Max Schrems is no luddite. The law student was savvy enough to know that, if he requested it, Facebook would have to release all of the data it has collected on him since he joined. Even he, though, was taken aback by the amount of information Mark Zuckerberg's social network had on him.
When his report came back – all 1,200 pages of data – he saw details of friend requests he had ignored; people he had "defriended" and even items he had deleted from his account.
Yet everything in his file was information he had voluntarily given. His experience mirrors not only those of Facebook's estimated 900 million users, but those of everyone who has ever googled something, entered personal information into a website or – to some extent – even loaded a web page.
Today's headlines on the Government's so-called "snooper's charter" are about new powers for the police. But companies have been using internet users' data for good and bad for years. Google and Facebook are probably the most notable examples of sites that feed off the data their users give them. Both have targeted advertising. For those adverts to be worth the pixels they are printed on, they need users' information.
Those examples of pieces of information users routinely hand over, put alongside all of the data users volunteer while using a site, allow people to build up online profiles and to extrapolate what users might be interested in.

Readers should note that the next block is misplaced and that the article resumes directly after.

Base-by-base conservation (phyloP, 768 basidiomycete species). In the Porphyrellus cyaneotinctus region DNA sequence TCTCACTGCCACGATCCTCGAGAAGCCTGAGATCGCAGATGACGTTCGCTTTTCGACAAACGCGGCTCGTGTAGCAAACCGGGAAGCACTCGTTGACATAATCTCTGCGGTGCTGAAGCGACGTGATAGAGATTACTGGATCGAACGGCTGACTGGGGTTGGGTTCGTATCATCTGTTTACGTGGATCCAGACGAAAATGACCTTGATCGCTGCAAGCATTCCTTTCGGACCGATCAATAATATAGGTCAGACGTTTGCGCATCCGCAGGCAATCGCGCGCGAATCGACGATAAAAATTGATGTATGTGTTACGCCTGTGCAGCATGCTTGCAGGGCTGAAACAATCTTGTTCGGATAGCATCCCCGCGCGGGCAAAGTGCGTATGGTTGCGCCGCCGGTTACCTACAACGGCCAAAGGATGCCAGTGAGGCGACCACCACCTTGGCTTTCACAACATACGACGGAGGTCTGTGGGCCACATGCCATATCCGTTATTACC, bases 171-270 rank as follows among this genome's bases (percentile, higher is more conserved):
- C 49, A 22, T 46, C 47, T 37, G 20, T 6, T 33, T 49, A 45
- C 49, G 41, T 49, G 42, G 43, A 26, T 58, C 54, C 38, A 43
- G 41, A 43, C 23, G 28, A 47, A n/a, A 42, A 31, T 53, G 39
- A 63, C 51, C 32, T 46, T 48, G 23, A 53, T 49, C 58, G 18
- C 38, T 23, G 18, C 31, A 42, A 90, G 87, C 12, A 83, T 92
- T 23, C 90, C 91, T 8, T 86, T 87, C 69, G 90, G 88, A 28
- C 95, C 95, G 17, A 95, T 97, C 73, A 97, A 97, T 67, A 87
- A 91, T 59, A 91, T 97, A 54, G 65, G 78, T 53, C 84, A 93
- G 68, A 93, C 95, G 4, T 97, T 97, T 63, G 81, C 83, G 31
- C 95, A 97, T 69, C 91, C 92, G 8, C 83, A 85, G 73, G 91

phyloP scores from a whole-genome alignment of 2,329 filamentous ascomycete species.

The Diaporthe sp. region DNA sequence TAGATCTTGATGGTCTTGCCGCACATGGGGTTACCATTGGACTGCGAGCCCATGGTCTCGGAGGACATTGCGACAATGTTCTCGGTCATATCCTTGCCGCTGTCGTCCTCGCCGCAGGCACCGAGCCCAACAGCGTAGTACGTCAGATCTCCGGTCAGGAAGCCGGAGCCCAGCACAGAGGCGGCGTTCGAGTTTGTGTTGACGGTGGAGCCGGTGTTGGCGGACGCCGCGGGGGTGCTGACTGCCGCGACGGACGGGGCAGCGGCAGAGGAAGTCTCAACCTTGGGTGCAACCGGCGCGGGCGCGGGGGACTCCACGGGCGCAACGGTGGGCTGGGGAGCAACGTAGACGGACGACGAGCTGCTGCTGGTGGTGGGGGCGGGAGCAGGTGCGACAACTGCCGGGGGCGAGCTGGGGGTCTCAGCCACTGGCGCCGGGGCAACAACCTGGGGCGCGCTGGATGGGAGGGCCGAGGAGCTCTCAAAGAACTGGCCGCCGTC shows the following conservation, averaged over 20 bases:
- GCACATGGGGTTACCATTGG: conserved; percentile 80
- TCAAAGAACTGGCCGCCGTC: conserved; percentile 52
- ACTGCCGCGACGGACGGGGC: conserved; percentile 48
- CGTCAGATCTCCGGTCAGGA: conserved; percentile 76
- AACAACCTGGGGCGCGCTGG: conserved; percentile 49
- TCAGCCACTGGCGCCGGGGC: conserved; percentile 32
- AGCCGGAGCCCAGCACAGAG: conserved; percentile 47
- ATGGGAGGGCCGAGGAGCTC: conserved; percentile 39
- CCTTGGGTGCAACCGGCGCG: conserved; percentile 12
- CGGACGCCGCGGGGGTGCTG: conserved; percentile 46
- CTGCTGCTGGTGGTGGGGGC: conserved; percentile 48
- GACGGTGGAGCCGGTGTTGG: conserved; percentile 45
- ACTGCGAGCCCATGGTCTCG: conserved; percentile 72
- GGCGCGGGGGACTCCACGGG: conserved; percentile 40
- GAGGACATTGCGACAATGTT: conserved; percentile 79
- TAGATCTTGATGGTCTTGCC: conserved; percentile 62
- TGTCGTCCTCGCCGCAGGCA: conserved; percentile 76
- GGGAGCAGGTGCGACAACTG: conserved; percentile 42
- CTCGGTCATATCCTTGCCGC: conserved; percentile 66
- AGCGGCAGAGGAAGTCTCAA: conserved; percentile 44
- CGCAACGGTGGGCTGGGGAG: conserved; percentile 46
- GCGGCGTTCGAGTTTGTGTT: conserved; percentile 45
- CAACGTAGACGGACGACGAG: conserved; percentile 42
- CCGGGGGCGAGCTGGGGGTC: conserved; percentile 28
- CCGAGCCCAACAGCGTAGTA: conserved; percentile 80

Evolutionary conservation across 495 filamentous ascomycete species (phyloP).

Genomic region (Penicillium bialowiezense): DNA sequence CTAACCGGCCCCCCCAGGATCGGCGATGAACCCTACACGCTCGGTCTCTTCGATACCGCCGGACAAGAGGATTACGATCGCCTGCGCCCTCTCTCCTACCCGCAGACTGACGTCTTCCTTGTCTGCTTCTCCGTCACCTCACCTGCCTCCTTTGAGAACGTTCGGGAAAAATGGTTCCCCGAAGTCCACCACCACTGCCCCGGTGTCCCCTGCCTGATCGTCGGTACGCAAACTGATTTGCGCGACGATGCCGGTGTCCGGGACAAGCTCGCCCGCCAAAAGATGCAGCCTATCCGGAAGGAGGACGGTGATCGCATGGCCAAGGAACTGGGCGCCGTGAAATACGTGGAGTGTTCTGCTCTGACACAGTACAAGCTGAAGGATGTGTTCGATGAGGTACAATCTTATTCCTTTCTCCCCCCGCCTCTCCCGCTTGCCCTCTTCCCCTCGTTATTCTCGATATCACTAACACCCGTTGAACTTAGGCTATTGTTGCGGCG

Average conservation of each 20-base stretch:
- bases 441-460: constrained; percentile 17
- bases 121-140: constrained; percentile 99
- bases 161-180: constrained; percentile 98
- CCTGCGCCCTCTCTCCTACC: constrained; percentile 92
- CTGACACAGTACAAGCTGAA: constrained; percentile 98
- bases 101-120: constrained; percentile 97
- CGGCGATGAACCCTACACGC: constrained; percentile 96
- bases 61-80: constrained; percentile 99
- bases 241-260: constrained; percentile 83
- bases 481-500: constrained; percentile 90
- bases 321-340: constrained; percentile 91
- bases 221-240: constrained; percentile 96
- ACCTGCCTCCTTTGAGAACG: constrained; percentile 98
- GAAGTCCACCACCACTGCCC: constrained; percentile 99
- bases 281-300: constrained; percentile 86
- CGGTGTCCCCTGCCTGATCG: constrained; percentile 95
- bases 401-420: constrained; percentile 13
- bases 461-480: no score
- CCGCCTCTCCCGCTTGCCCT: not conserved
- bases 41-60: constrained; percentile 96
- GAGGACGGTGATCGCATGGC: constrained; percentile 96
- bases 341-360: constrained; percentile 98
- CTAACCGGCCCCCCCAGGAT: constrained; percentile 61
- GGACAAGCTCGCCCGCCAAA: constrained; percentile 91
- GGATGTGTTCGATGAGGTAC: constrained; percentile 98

"One of the things if you look at any social-networking site, is that there are ways to slice and dice the information which is disclosed and what is done with it," David Enn, of the Russian online security firm Kaspersky Lab, said. "But, in many cases, you have to look very deep to work out how to configure it in that way."
Google, one of the highest-profile sites when it comes to data collection, is also one of the most transparent about how it uses that information. It has a section on its site where users can go to learn about how to manage which information they hand over and, by not signing in, they can remain anonymous.
Former chief executive Eric Schmidt, left, talked last year of building a "serendipity engine" to go beyond simply returning bland results to searches and inspire users to visit sites they had not even thought of. That requires a lot of personal data.
"Services like Facebook or Google already have an astonishing amount of information about most people," James Lyne, of the security firm Sophos, said.
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